The incoming administration of President-elect Joe Biden should take full advantage of a Trump administration move to free up clean energy dollars for battery metals supply-chain infrastructure, Benchmark Mineral Intelligence Managing Director Simon Moores told S&P Global Market Intelligence in a Jan. 14 interview.
Observers like Moores have contended that as U.S. competitiveness within the global battery manufacturing arena lagged, such delays would hold back the country's ability to deploy electric vehicles at the massive scale needed to curb carbon emissions and combat global warming.
But days after Biden won the 2020 presidential election, President Donald Trump's administration handed the former vice president a potentially pivotal tool: increased access for mining and mineral refining projects to receive loans under U.S. Energy Department clean energy programs.
When the Trump administration made this decision, an unnamed senior Energy Department official told reporters the department anticipated the Biden team would not reverse the decision. Moores agreed, saying Trump actually gave Biden a powerful tool for establishing a U.S. battery supply chain and combating climate change.
"[There's a] pot of DOE loan money that is instant and available that Biden can tap into straight away to get the supply chain up and running," Moores said.
Moores said he views the future of battery metals under Biden "very positively" compared to his predecessor. Though Trump raised awareness of the criticality of minerals supplies, the agenda appeared disorganized at times.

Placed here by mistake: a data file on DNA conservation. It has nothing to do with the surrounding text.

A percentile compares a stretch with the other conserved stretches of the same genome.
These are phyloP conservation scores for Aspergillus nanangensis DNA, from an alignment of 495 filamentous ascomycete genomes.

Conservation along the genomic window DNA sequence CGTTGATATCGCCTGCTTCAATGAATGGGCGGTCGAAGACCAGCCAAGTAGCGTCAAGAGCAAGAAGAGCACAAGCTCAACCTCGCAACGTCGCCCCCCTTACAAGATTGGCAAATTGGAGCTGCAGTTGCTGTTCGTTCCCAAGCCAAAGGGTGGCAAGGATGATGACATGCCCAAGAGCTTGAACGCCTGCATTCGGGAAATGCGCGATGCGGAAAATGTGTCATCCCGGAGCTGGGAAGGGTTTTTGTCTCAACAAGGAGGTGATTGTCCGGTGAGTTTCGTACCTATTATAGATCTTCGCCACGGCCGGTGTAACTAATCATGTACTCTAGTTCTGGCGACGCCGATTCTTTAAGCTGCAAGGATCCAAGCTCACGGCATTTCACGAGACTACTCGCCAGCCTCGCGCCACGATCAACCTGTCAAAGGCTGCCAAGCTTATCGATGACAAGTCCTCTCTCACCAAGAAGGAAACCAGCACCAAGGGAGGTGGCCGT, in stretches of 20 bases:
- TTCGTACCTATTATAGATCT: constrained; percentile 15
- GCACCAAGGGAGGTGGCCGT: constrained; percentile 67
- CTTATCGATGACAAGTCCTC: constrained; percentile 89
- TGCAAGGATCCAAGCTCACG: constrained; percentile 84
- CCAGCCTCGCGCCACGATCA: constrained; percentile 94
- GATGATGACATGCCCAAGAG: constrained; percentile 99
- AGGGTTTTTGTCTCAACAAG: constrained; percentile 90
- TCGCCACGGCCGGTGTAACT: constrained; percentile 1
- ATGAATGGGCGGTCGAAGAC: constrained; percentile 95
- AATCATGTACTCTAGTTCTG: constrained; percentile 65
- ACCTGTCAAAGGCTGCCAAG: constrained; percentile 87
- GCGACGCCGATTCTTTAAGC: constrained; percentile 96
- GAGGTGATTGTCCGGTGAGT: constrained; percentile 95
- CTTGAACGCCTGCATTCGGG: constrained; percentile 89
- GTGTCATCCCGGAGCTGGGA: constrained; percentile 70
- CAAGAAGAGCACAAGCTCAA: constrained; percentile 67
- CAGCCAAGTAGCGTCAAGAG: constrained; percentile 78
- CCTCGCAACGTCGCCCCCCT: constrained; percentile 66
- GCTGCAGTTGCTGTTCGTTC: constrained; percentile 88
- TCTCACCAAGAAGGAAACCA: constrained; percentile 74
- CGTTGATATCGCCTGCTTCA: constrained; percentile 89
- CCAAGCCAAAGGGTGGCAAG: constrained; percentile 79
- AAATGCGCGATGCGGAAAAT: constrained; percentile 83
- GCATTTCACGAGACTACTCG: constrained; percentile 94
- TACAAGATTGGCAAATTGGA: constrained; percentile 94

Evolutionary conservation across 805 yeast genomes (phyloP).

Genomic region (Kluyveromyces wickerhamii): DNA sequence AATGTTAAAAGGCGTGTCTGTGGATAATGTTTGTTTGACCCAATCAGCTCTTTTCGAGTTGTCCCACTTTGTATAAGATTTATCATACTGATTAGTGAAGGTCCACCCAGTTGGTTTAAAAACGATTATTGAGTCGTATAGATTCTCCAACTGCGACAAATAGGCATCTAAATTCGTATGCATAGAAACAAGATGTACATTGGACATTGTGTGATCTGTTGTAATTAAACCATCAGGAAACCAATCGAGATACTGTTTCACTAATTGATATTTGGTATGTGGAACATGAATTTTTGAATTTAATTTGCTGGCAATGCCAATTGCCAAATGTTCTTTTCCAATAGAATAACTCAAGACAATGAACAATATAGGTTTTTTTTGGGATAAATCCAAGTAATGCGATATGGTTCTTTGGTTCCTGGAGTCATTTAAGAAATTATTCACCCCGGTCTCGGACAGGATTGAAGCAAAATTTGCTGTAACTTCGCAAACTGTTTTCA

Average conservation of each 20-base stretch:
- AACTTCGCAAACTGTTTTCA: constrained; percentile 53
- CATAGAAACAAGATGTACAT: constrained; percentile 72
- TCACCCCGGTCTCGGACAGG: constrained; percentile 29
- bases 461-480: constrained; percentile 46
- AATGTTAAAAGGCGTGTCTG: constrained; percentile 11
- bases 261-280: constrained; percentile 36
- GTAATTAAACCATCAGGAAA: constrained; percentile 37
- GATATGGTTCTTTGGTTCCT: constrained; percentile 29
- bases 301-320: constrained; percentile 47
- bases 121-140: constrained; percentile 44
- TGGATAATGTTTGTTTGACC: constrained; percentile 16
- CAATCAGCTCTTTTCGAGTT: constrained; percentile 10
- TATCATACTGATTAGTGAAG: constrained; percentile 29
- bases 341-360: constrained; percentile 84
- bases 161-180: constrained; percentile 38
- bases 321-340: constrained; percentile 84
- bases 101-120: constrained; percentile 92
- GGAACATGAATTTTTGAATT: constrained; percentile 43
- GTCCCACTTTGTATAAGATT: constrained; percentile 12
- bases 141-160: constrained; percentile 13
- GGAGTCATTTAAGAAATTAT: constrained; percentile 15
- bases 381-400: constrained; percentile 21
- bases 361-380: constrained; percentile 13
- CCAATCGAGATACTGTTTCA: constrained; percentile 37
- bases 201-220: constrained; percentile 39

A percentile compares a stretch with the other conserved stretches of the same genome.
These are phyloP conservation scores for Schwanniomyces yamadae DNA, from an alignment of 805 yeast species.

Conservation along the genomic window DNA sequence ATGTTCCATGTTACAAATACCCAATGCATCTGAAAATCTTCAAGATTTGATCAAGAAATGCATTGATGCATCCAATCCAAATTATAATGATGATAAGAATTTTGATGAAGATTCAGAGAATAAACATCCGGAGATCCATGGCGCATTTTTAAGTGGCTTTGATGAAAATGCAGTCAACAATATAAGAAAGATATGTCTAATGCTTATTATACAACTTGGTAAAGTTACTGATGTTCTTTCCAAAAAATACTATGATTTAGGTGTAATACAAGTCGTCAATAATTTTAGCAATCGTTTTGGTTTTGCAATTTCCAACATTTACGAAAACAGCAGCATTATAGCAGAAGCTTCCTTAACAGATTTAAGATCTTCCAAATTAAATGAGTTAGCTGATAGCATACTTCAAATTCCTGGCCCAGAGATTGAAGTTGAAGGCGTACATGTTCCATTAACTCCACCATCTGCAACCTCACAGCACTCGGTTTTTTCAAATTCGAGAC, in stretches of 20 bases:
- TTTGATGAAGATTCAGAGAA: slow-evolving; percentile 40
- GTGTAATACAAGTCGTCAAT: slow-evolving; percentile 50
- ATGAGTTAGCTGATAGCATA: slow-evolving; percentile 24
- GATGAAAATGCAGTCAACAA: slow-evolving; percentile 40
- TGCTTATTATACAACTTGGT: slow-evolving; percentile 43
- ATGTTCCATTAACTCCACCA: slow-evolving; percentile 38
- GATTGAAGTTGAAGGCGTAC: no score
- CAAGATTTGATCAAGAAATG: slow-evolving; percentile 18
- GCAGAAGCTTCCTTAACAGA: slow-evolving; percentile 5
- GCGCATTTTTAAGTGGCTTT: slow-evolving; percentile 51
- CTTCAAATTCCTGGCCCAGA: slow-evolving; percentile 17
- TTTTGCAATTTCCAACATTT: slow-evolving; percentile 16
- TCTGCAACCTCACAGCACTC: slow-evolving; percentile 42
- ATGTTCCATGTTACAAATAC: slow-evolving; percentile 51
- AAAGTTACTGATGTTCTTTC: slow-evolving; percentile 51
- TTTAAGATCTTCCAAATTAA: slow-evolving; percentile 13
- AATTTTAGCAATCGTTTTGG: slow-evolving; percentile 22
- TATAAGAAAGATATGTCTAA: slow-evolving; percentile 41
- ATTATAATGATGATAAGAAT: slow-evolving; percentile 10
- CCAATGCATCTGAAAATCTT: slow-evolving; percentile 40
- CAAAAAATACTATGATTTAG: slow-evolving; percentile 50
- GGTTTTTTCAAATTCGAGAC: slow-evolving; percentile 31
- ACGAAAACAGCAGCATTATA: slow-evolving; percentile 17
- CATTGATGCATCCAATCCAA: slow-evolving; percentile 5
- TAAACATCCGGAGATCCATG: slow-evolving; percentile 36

"It wasn't negative under Trump. It was just erratic ... The conversation in Washington, D.C., whether that's policymakers, the guys that make the rules of legislation, of industry... [They] were all talking cross-purpose," Moores said. "There wasn't enough communication. There wasn't a coherent story."
Under Biden, Moores expects the story of critical minerals will be "turbo-charged" as part of his goal for a "green recovery" from the coronavirus pandemic and its economic impacts.
"What we expect from the Biden administration is to simply make one of their policies to make gigafactories across the whole country at scale in order to turbo-charge and protect their biggest automobile companies" such as Ford Motor Co. and General Motors Co., Moores said. "Biden should be encouraging cheap loans or free land for battery companies in Asia to build component manufacturing in the U.S., giving good deals."
The primary headwind to a U.S. battery supply chain remains its government permitting programs. Biden will need to manage a divide within the Democratic Party between proponents of expanded minerals supplies and those that are concerned about the negative environmental and societal effects of mining, including its potential intersection with tribal rights.
"The argument the liberal side would say on that is, you can recycle these things. But you're not going to get the raw materials you need from recycling batteries. ... That is a cultural issue that will slow building domestic EVs in the U.S.," Moores said.